“I believe it is important that we keep investing in community safety, neighbourhood officers, road safety enforcement, and accountability, including enacting the recommendations from the Missing and Missed Review," said Mayor John Tory. "The 2022 Toronto Police Service budget responds to residents who have called for more Neighbourhood Community Officers in their community, more traffic enforcement on our streets, more police officers with enhanced mental health training, more resources dedicated to preventing and investigating hate crimes, and more work done reducing victimization and saving lives, as well as building bridges with the 2SLGBTQ+, racialized, and Indigenous communities."
The 2022 operating budget is premised on the principle of maintaining resources and funding to ensure adequate and effective policing when and where the public needs it, to meet the needs of Torontonians, while continuing to enhance innovative and accountable community safety services in several priority areas. These priorities include an expansion of neighbourhood policing, ongoing equity and diversity initiatives, and modernizing the delivery of policing services to meet increasingly complex community safety needs in a growing and changing city.
Following the Board’s approval, Chief James Ramer said, “We thank the Board for approving our 2022 budget proposal. We’ve worked hard to table a fiscally responsible budget that is responsive to the needs of our growing city and to the priorities that Torontonians have told us matter the most. I also want to thank our members, who remain dedicated to serving Toronto and to keeping its many neighbourhoods safe.”
Describing the principles that have influenced the budget development this year, the Board’s Executive Director and Chief of Staff, Ryan Teschner, said, “The Board continues to look to the public to define policing objectives and priorities in this City, incorporating community voices into our approach to ensuring community safety for members of all of Toronto’s communities, as we remain focused on transformation and innovation.”
Budget transparency and education are key components of meaningfully engaging Toronto residents, businesses and stakeholders on the question of how public dollars are spent. Public touchpoints and consultations that occurred last year have helped to provide feedback to improve our understanding of the complex needs of the communities we serve.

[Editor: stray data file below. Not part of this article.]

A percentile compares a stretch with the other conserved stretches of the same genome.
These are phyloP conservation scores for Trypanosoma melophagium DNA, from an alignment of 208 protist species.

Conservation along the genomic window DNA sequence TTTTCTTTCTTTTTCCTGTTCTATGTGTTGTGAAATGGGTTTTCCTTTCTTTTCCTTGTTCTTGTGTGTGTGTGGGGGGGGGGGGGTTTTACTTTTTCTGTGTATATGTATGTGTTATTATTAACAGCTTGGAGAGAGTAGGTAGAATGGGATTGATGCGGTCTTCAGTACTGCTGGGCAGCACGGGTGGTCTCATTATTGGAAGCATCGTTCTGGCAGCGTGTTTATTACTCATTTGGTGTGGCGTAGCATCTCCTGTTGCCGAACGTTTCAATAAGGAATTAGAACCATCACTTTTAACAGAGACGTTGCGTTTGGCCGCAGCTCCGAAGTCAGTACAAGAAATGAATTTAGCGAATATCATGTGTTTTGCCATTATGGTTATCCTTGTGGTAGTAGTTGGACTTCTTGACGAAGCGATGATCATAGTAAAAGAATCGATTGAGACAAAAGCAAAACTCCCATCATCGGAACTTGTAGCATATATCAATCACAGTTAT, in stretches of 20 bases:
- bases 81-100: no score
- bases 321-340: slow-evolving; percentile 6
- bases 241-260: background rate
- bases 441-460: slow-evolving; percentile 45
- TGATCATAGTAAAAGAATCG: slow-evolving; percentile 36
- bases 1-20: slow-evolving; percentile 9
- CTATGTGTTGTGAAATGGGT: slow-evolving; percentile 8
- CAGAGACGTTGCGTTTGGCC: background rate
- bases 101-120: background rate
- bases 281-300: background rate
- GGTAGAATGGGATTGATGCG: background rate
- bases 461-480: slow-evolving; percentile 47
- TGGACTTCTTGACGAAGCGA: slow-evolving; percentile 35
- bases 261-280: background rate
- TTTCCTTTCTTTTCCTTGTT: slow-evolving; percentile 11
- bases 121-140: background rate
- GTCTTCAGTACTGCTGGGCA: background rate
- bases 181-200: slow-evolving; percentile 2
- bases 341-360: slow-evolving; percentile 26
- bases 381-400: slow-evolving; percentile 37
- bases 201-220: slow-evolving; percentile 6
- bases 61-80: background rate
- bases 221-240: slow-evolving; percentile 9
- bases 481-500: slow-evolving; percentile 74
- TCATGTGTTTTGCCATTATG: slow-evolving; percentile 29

Some of the ways in which the Service and Board have gathered input from Torontonians include:
- The Board’s July 2020 virtual town hall meetings (culminating in the 81 Police Reform Recommendations, which underpin this budget)
- Monthly Board meetings, where various topics and initiatives are considered, along with deputations from members of the public and organizations
- Race-based data information sessions
- Community policing information sessions
- Policing and community safety related public opinion surveys and focus groups
- Chief selection process, including extensive, independent public consultations as part of the Board’s process for selecting the next Chief of Police
- Community Policing Liaison Committees for each Division and Community Consultative Committees
- The Board and the Service engaging extensively with regulatory bodies, different levels of government, community organizations, academic experts, subject matter experts within and outside of the Service, as well as the Board's own Anti-Racism Advisory Panel and Mental Health and Addictions Advisory Panel, and the public as a whole, including the Police and Community Engagement Review Committee (P.A.C.E.R.), on a series of issues and initiatives related to policing reform and improved services, including on the 2022 budget.
The Board’s and Service’s efforts to provide detailed and meaningful information about the budget are constantly evolving. Building on previous years’ efforts to share more information on the budget, the Service has continued with extensive public education related to the 2022 budget, including information that is accessible on its website. This information includes: a detailed 2022 operating budget program breakdown, a high-level operating budget line-by-line request, information about the capital budget, past budget data, information about the Public Safety Data Portal - which includes a broad range of data for public viewing to assist in assessing community safety trends and key indicators - and details about how to further engage in the Board and City of Toronto budget processes. Public input on the line-by-line budget was also sought through the webpage in 2021.
The Board-approved budgets will now be forwarded to Toronto City Council’s Budget Committee for consideration in the City’s upcoming 2022 budget process, commencing shortly, with City Council consideration scheduled to take place on February 17.
The Board recognizes the incredible dedication that our Service Members, both uniform and civilian, demonstrate each and every day, to keep Toronto safe, despite the unique and significant challenges we are all facing, both personally during the pandemic, and, as an organization. We thank them for their extraordinary dedication to duty, and for the outstanding, professional and compassionate service they provide to Toronto’s communities.
Key Facts for the Board-approved 2022 Budgets
Toronto Police Service Operating Budget
- Budget amount requested - 2022 net operating budget request of $1,100.6M
- Percentage increase in requested budget – 2.3%
Toronto Police Service 2022-2031 Capital Program
- Budget amount requested
- 2022 - net request of $30.7M and gross amount of $60.5M
- 10-year program - a total of $219.6M net and $646.8M gross
Parking Enforcement Unit Operating Budget
- Budget amount requested - net request of $50.9M
- Percentage increase in requested budget – 3.3%
Toronto Police Services Board’s 2022 Operating Budget
- Budget amount requested - net request of $1,969,800
- Percentage increase in requested budget – 2.0%
Contact: Sandy Murray